Area recession creates space at landfills Businesses, builders dumping less trash, which could extend the life of county facilities.


The slumping economy is extending the lives of landfills.

Area county government and waste industry officials say precious landfill space is being preserved because the sluggish economy has meant that businesses and builders are generating less waste. The slowdown hurts waste-removal companies, but landfill operators are grateful for anything that extends the lives of their facilities.

"There's been a major drop-off in the amount of building waste that's coming in," said John O'Hara, Howard County's chief of environmental services, who oversees the county's Alpha Ridge Landfill in Marriottsville.

"Two years ago, we were getting upwards of 250,000 tons of waste a year. This year, we figure it's going to be closer to 200,000. The biggest downturn is in business and home-building," O'Hara said.

Alpha Ridge is estimated to have 10 to 12 years of active life left before it is filled, but O'Hara said that could be prolonged by another year or two if the trend continues.

Kenneth Wishnick, district vice president for Browning-Ferris Industries, said the waste disposal giant has been affected by the sluggish economy. He said Browning-Ferris' commercial and construction customers in the region have generated less trash in recent months.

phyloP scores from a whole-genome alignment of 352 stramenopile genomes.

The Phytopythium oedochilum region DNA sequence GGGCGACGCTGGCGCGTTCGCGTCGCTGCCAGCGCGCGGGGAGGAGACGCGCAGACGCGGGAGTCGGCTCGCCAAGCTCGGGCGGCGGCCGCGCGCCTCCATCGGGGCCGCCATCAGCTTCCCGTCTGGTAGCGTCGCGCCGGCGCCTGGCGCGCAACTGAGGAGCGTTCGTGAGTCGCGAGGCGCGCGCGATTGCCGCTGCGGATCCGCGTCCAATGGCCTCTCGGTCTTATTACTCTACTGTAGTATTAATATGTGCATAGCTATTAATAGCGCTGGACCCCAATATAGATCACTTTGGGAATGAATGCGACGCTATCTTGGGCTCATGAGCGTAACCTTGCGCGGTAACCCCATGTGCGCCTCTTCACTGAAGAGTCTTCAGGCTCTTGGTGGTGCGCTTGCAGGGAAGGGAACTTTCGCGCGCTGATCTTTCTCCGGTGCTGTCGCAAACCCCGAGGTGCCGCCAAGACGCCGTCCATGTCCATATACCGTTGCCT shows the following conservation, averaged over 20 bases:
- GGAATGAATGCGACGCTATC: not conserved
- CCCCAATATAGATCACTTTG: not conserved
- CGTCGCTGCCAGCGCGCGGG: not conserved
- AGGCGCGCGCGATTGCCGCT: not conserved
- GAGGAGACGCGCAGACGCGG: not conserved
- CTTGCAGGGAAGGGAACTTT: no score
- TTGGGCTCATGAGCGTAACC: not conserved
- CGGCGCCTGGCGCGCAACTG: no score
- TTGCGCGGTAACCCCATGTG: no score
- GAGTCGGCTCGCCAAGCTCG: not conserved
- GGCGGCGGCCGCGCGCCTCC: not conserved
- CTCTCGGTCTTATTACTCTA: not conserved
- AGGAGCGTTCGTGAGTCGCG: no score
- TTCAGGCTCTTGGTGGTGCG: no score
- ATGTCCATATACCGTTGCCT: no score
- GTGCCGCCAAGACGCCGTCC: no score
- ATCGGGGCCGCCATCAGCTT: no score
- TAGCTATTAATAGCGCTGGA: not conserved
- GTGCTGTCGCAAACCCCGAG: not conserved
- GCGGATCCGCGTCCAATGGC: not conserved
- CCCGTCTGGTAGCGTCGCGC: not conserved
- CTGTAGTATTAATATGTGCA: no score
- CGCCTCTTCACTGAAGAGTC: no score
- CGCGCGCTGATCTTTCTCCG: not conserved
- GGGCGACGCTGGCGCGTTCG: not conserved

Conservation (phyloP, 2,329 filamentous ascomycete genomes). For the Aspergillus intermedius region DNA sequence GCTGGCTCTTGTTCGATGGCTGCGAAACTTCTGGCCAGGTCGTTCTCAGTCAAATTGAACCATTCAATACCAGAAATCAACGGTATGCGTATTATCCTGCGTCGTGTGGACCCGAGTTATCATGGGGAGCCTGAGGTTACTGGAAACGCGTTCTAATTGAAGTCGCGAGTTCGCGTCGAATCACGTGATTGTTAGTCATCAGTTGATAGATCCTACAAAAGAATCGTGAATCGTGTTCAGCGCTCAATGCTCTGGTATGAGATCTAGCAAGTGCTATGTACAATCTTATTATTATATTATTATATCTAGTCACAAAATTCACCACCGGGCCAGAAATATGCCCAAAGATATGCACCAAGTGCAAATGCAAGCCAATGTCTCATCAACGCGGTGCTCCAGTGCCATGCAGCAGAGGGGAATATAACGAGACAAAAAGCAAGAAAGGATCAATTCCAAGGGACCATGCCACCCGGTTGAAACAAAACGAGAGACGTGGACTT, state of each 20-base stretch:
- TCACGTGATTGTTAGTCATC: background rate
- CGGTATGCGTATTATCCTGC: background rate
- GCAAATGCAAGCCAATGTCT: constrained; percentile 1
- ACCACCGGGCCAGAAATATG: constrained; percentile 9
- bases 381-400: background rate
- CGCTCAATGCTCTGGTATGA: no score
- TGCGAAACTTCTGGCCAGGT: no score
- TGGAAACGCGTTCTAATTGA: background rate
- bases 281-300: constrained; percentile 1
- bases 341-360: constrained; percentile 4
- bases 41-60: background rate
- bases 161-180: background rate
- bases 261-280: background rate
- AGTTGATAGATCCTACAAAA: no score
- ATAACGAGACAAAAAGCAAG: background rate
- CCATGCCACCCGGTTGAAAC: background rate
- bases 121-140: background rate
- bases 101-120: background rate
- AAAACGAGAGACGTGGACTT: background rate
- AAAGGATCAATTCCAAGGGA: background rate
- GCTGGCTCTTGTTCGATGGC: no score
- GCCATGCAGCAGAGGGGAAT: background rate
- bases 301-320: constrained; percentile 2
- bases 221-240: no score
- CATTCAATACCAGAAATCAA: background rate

He and others said an increase in recycling programs has played a minor role in the downward trend but that the economy is the major factor.

"It's directly attributable to the recessionary times," said Robert S. Bohager, general manager of Waste Management of Maryland-Baltimore. "A segment of my industry uses rubble Dumpsters. With housing and construction off, you don't put out as many Dumpsters."

In Howard County, the amount of commercial waste peaked about two years ago when building activity was brisk, O'Hara said, then started to decline.

Between July 1, 1988, and June 30, 1989, 151,025 tons of commercial and construction waste were dumped at Alpha Ridge. The amount dropped to 108,244 tons for the 12-month period ending June 30, 1990. There was another sharp drop between last July and December, when only 41,804 tons of commercial and building waste were taken to Alpha Ridge.

Commercial and building waste accounted for 59 percent of the landfill's tonnage two years ago, but it has represented only 48 percent of the total for the last seven months.

John F. Curran Jr., chief of Carroll County's solid waste management bureau, said the total amount of solid waste has remained stable at that county's two landfills, but construction waste is deposited in a rubble cell that has filled up more slowly in recent months.

"It's hard to say whether that's because of an economic downturn or part of a normal slowdown in the winter," Curran said.

John W. Spencer, of Spencer Sand & Gravel Inc. in Harford County, said the amount of construction waste brought to his private dump has dropped 25 to 30 percent over the last four months.

Explained Spencer, "The building's stopped."

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